Updates to this story
A deep throat has leaked an image of Nvidia's Mobile World Congress presentation to TechEye - giving a glimpse of what the jolly green goblin has in store for punters and handset makers this year.
Nvidia will be shipping a Tegra 2 3D processor this year, intended for use in mobile gadgets featuring a 3D screen. The new Tegra 2 3D will be based on a Dual Cortex A9 clocked at up to 1.2 GHz, offering 5520 MIPS. According to the slide, Nvidia will start churning them out some time in the first quarter.
It can be reasoned coming mobile handsets will offer a Master Image TN-LCD display using cell parallax, a technology using the individuals cells to create a 3D effect instead of a parallax barrier, as Nintendo will be using in its 3DS console.
TechEye spoke to Master Image at this year's CES and the company claimed OEMs have got the hots for its tech thanks to the high yields of over 99 percent and the manufacturing process.
Master Image's Roy Taylor, a former green goblin, also explained looking at a mobile or a tablet basically kills peripheral vision, allowing the 3D effect to work its magic. It's the same in the cinema because one is plonked in front of a large screen, yet also thanks to the glasses.
Actually, its the shutter glasses which make 3D tellies function, thanks to them shutting out peripheral vision. Without the shutter glasses, the brain couldn't cope all too well with all the real life surrounding a telly with a fixed position. Taking a glimpse to the right or left would make things all wobbly and warbly. Tablet and mobile phone users will be staring at a 3D screen and always move it around in line of sight, inside the viewing cone.
This is the reason one can call Nvidia's Tegra 2 3D the real deal. It will be hitting smartphones and tablets this spring, offering new ways of earning money for companies and their shareholders, while consumers trade in their wages for pleasure and cheap thrills to be had without leaving the sofa.
Upcoming 3D tablets and phones will also pose a difficulty to Nintendo and its 3DS console, as well as Apple and its current generation of iPhones, iPods and iPads. Master Image itself has already shown off a Hitachi handset offering a slide-up 3D display.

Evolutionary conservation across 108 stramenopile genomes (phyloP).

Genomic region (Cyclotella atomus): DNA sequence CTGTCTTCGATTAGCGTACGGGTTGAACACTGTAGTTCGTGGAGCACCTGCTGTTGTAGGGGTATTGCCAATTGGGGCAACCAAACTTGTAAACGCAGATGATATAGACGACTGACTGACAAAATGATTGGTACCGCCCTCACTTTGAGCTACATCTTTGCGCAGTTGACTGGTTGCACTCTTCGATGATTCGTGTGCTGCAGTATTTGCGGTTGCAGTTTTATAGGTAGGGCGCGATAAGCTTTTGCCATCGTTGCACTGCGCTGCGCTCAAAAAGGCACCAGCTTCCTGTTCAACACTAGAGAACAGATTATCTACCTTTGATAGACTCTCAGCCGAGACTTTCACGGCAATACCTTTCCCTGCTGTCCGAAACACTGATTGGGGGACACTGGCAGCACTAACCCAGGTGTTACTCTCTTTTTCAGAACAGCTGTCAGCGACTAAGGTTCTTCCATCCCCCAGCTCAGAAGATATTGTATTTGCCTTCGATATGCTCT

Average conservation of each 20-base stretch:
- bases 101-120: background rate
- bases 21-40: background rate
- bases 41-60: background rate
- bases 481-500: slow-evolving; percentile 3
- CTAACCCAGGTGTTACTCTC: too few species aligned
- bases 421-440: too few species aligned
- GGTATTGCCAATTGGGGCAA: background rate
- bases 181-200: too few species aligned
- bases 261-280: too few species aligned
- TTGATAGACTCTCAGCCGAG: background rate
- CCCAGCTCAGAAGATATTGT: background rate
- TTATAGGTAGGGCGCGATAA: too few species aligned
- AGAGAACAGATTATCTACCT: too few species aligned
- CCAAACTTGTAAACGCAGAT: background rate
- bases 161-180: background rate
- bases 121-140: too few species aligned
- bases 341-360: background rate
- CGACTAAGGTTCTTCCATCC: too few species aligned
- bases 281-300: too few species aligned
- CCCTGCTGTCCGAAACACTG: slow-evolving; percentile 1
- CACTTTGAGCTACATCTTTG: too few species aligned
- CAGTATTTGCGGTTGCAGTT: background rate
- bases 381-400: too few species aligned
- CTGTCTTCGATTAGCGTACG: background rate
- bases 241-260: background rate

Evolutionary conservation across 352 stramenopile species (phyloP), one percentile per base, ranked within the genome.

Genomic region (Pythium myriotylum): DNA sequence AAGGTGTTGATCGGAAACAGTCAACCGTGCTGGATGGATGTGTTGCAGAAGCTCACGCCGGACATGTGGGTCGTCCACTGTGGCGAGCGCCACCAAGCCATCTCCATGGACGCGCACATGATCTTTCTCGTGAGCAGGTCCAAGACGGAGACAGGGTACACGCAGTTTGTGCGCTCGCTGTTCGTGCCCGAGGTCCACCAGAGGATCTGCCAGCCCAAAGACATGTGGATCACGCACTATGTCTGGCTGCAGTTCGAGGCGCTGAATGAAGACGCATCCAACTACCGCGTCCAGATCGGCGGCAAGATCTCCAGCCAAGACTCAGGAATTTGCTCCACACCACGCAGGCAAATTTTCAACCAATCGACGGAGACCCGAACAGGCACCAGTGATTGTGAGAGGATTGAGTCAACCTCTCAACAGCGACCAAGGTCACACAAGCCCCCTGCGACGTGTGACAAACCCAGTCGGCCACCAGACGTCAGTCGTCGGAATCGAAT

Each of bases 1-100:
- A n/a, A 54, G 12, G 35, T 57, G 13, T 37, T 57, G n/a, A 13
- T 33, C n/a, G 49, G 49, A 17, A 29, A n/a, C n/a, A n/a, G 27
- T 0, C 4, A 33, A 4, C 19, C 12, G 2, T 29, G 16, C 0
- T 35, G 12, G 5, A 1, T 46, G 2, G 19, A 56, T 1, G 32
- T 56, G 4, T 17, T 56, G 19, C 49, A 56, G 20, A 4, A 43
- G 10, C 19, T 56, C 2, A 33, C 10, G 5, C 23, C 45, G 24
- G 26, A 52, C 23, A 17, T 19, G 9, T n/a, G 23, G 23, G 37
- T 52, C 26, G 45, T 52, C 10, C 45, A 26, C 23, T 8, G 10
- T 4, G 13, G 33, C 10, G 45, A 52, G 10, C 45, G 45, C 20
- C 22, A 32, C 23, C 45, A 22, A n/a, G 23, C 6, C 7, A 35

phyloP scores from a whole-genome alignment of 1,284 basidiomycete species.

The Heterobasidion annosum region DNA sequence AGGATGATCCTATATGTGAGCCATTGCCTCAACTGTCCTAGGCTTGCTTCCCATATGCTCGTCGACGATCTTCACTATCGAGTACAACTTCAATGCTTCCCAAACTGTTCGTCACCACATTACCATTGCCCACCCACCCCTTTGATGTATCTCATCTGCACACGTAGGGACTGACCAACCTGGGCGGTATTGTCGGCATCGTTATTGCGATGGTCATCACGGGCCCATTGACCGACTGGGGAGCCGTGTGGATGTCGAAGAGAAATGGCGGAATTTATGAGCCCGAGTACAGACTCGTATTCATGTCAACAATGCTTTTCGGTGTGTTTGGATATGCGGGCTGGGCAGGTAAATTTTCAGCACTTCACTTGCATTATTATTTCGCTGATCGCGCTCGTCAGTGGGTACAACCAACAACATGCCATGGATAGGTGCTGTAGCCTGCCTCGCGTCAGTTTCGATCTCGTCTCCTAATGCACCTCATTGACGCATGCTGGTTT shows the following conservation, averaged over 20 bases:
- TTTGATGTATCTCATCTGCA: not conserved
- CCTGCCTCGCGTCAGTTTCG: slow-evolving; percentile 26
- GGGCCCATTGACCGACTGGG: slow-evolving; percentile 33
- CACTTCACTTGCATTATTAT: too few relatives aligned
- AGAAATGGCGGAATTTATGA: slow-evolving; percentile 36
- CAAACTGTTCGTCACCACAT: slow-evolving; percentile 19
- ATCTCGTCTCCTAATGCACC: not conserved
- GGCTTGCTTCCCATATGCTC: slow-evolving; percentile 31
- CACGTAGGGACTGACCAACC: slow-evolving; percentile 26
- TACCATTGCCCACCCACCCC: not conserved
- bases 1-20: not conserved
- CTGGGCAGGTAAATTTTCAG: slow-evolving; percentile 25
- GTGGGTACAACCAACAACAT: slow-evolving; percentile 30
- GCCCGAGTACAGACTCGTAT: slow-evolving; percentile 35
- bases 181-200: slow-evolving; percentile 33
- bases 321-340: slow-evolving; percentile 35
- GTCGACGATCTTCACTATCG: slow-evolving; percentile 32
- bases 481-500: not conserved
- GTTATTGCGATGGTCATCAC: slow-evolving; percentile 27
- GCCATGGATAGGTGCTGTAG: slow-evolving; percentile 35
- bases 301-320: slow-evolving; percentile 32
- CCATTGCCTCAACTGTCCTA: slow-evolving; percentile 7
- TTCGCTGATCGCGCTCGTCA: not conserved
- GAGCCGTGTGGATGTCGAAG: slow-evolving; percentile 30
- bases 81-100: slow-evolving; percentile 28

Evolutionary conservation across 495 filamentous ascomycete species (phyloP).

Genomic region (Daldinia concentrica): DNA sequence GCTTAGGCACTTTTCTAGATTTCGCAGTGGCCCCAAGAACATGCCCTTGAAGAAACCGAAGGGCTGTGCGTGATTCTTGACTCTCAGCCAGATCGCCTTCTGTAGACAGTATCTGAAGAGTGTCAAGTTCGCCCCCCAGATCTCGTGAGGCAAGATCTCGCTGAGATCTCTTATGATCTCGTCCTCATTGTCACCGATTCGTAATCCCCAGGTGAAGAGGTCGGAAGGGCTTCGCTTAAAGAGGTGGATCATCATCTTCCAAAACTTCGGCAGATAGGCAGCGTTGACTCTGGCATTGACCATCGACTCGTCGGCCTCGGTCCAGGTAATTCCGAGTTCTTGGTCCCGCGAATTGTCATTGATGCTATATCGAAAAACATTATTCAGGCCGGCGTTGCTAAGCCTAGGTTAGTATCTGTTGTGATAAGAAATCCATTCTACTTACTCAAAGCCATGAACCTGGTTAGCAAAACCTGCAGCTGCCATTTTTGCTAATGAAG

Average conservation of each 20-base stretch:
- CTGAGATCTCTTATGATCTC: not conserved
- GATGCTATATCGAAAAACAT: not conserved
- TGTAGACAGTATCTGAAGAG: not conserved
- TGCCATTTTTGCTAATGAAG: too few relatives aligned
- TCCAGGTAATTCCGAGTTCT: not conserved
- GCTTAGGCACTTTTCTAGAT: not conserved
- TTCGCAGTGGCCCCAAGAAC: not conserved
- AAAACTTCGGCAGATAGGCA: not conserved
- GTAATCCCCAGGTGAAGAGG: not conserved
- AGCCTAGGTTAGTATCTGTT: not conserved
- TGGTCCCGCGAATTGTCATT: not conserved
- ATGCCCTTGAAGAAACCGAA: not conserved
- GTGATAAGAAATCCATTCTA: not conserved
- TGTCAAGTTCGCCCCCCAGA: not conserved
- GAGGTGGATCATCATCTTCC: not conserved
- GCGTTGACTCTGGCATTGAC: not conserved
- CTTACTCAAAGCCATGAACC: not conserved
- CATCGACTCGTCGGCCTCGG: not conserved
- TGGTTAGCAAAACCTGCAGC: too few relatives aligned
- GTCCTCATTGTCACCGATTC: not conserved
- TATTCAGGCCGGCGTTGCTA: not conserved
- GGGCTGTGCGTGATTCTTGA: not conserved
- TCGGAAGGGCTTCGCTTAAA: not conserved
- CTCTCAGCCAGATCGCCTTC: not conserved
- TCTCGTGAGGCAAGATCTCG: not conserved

Nintendo won't be hit so hard thanks to its strong heritage - kids, as well as some grown-ups, will love playing Mario, Zelda and third-party titles such as Resident Evil in 3D, as well as watching 3D movies on the console, such as "How To Tame Your Dragon" and "Guardians of Ga'hoole".
Orthopedists will also love the 3DS as a ton of new patients will soon be complaining of neck and shoulder pains. After all, the 3DS has to be held in the correct angle for the 3D effect to work. Perhaps some users will simply turn the 3D effect off as soon as they realise it causes the pain of the season.
Nintendo's 3DS will also be hitting the market first, namely in March, making it attractive for early adopters and scores of Nintendo-obsessed kids who haven't discovered the joys of sex yet.
Apple however will suffer, as consumers will find themselves wondering why on earth they ought to shell out close to 1000 euro for a handset with a defect antenna if they can have a handset from another maker offering 3D.
This will especially be the case if a competing unit will feature a motion sensor. Master Image is currently collaborating with two partner companies on rolling out a platform offering a cell parallax screen combined with a motion sensor.
This would make a holographic chess game as seen in Star Wars possible by laying a tablet or a phone on a table and simply picking around in the air. Now why buy an iPhone 4G if a competitor can offer that? Especially if Lucasarts were indeed to churn out a Star Wars chess game for Android-based 3D handsets.
Nvidia's Tegra 2 3D holds the promise of being a game changing platform in the mobile arena, much to the detriment of Intel, whose Atom simply can't compete in terms of energy nor graphical performance. It seems trying to shut Nvidia out of the world of netbooks backfired, a sign of imperial hubris, letting Chipzilla fall flat on its face in a new, infant market.